Review: Until The Flood by Theatre en Bloc
by Michael Meigs
We lost the first weekend of Until The Flood by Dael Orlandersmith (Donna Brown) due to illness, so this sensitive re-creation by Florinda Bryant was only briefly on view at the Vortex in Austin. Two weekends seemed insufficient, for this was an event that required thought to digest and would have benefited from more word of mouth.
The Saint Louis Repertory commissioned the playwright to create a work connected with the August 19, 2014 shooting of 18-year-old African-American Michael Brown, Jr. by Ferguson, Missouri police officer Darren Wilson. The killing provoked widespread demonstrations and many denunciations of police violence, both in Ferguson and across the country; both a Missouri grand jury and a U.S. Department of Justice investigation found no grounds to prosecute the police officer.
Until The Flood is not about what happened that August 19, however. Anyone who wants a detailed -- in fact, exhaustive -- account can look it up on Wikipedia. Instead, Orlandersmith went to Ferguson and through extensive interviews searched for attitudes and opinions of town residents. The work she performed in 2016 as a one-woman show used that source material to present first-person accounts of eight of those she'd encountered.
This is an approach to art that in some ways goes counter to conventional structures of the drama. Often the audience's expectation is to receive a story, presented with beginning, middle and resolution so that through empathetic identification they are moved through an experience almost as if on a Disney ride: the playwright gives them the impression that when they emerge from their hour or more in the sacred space, they have learned something.
That's not the case here. The individuals portrayed by Orlandersmith do not interact and, indeed, are unaware of one another. Instead of progressing smoothly through a story tunnel, the audience descends eight distinct, deep and sometimes dark shafts of storytelling.
Anna Deavere Smith, actress and founder of the NYU Institute on Arts and Civic Dialogue, researches, writes and presents thematically in this fashion. She did two pieces about Los Angeles riots and a collection of portraits, Let Me Down Easy, in which she appeared at the Zach Theatre in 2009. Zach Theatre will present Smith's Notes from the Field in February, 2019, with a cast portraying African-Americans, Latinos and native Americans. Moises Kaufmann with the Tectonic Theatre Project used similar research and presentation on the The Laramie Project concerning the murder of Matthew Shepard, a young gay man, and a followup ten years later. One could say that first-person incarnation of characters is older than theatre itself; a reading, recital or rendition of The Iliad or The Odyssey could achieve similar effects, as Cami Alys demonstrated in Penfold's An Iliad at the Scottish Rite Theatre.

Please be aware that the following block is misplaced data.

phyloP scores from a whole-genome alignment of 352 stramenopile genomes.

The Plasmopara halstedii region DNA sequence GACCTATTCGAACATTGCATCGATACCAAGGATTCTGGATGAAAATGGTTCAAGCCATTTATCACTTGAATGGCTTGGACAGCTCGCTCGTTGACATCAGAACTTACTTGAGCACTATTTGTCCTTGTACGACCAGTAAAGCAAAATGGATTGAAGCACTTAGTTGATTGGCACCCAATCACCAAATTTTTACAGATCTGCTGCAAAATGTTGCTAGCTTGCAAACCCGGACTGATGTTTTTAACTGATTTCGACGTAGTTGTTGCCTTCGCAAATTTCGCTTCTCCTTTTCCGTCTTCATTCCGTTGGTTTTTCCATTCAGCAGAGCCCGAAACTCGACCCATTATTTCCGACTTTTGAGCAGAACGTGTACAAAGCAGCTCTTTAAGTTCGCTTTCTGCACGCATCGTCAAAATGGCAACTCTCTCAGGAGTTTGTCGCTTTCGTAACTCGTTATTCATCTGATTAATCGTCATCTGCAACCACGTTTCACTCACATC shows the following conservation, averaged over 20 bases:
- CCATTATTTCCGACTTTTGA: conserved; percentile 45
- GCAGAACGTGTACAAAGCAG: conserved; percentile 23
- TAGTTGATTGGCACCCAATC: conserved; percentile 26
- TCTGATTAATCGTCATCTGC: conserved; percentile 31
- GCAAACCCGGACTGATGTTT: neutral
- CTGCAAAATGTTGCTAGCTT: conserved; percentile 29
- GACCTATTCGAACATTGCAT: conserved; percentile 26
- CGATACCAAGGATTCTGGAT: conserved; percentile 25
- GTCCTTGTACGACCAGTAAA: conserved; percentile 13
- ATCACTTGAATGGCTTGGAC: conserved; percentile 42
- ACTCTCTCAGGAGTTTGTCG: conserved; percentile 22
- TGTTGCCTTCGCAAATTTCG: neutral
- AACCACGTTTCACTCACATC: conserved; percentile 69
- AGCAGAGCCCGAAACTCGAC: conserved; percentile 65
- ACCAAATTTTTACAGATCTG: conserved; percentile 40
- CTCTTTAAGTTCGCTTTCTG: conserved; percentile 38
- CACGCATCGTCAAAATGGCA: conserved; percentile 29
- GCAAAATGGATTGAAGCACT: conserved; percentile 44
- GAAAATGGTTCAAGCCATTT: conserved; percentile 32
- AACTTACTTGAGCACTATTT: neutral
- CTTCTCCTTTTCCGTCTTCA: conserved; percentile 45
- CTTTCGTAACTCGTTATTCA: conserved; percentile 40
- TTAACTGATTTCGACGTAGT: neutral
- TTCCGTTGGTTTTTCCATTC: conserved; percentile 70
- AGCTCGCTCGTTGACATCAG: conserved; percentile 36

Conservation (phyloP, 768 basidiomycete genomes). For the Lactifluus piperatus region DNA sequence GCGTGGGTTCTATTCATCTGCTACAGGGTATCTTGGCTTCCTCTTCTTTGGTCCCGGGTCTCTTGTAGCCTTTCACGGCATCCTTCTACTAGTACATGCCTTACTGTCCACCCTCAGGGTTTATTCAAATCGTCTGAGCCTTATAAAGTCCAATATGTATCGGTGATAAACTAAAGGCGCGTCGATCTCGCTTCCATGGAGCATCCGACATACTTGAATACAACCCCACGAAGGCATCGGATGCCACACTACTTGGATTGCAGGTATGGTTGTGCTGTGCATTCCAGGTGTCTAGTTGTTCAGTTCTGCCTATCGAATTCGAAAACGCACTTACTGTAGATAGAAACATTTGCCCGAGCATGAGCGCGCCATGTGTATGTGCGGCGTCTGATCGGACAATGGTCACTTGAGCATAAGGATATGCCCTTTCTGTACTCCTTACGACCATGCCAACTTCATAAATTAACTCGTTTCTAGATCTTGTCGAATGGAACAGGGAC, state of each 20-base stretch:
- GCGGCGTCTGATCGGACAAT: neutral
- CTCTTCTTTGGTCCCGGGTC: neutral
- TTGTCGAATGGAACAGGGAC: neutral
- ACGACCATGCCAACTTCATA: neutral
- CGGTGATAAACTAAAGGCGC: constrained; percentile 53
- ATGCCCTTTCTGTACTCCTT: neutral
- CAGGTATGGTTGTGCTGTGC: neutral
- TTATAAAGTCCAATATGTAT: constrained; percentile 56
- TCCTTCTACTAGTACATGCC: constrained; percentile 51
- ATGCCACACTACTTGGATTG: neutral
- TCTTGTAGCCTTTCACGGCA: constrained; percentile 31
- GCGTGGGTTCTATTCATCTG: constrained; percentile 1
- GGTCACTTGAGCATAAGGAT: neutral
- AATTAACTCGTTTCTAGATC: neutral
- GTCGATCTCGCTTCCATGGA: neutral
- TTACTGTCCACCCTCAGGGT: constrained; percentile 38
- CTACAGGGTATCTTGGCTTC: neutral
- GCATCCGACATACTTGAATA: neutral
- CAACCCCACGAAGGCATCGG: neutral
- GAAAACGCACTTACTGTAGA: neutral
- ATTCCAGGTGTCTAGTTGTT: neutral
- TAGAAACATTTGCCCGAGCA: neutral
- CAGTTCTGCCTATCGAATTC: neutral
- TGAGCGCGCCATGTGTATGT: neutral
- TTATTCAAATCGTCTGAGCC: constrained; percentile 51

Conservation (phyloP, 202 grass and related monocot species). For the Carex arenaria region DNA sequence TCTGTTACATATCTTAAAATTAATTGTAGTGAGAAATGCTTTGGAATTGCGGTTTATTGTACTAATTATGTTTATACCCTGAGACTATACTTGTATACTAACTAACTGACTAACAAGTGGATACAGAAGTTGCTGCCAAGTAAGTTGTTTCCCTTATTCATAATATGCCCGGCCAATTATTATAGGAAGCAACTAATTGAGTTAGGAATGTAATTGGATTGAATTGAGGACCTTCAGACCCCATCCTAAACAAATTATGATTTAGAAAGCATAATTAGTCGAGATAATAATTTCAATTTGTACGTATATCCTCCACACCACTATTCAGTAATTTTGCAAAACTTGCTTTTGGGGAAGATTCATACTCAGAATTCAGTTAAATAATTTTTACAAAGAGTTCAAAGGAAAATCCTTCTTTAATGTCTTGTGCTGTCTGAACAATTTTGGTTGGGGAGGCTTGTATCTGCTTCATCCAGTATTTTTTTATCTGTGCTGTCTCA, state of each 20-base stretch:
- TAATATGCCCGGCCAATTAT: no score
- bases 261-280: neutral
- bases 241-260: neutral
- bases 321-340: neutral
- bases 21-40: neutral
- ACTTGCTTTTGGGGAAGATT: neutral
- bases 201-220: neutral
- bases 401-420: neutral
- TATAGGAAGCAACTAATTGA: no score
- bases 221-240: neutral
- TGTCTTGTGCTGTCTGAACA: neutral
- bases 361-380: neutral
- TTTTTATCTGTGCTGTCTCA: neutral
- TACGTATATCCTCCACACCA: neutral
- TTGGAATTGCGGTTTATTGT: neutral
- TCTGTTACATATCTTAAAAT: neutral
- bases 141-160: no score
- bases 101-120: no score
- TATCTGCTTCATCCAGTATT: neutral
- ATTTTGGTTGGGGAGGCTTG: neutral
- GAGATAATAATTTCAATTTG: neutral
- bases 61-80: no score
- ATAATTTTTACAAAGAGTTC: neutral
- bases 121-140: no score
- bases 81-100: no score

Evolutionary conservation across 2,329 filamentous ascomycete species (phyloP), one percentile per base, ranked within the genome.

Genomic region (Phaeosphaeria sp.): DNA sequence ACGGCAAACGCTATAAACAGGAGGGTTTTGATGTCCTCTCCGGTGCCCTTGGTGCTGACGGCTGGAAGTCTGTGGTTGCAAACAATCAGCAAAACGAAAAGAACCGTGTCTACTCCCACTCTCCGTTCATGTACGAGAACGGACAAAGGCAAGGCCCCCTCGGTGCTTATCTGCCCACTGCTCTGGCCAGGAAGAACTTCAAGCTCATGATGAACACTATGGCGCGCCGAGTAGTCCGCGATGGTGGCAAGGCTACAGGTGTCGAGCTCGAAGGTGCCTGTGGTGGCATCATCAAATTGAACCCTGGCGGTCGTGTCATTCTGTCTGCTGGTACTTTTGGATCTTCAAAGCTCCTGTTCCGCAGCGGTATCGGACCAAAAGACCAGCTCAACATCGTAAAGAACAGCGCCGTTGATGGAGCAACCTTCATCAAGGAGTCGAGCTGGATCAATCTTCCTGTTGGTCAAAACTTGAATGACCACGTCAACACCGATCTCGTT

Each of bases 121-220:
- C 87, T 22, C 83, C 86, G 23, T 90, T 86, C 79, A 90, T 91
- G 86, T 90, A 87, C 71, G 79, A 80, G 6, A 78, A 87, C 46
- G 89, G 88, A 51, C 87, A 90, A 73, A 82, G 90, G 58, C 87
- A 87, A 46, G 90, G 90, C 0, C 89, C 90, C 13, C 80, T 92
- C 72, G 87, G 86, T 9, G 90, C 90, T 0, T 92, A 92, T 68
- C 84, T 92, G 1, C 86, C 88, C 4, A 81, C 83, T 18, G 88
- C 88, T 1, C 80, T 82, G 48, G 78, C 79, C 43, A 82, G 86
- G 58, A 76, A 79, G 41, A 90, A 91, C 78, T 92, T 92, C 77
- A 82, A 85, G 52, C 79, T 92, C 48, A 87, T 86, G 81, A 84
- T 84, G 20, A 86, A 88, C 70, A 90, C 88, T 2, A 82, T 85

Florinda Bryant the actor becomes each distinct character, using Orlandersmith's transcriptions/reworkings to illuminate not the killing of Michael Brown but the context. Among those who speak to us are an African-American grandmother long resident in Ferguson; a white teacher confused to find that because of the shooting she has lost a close African-American friend; a smart, verbal, "fluid" young man from the projects who knew "Mike-Mike" Brown to nod to, and who fears a similar fate; a middle-class African-American barber who dimisses two idealistic college students, one black and the other white, who want to do something to relieve the "oppression" they think he's feeling; a high-school boy enamored of learning and art who wants more than anything to get out, to get away, to grow up and find something better than all this; and a hard-scrabble West Virginia man who escaped poverty and abuse and now views young blacks in Ferguson as the enemy. Bryant shifts voice and attitude for each, changing garments or accessories.
The presenter remains on a platform surrounded by tributes and candles for most of the performance. To mark each change of character she returns to an upstage table to exchange the book in hand for another. The book prop somewhat hinders her movements. This convention seems unnecessary and artificial, perhaps meant to remind us that these people were captured via interviews. And it's all the more curious, considering that almost everyone in the audience can look down and see that the pages are blank. Bryant's final set piece, performed away from the platform, is a verse recital that wasn't memorable, principally because it seemed not to be attached to a particular character. Perhaps it was commentary by the playwright.
Once the work is finished, one is left a bit disoriented. There's no artful conclusion or lesson here, unless it's the appeal simply to listen and understand the depth of feeling, the constraints, and the rigidities that underlie the insoluble problems of race, class, territory and perception.
That's not a comfortable finish to your experience in the sacred space of the theatre. But it's exactly why the threat of the title Until The Flood cannot be ignored.
[photo by Jane Birchum displayed on CTXLT front page is via the Austin Chronicle]
November 01 - November 11, 2018
2307 Manor Road
Austin, TX, 78722
Opening delayed due to exceptional circumstances.
Runs November 1 - November 11, 2018, Thursday - Sunday nights at 8 pm.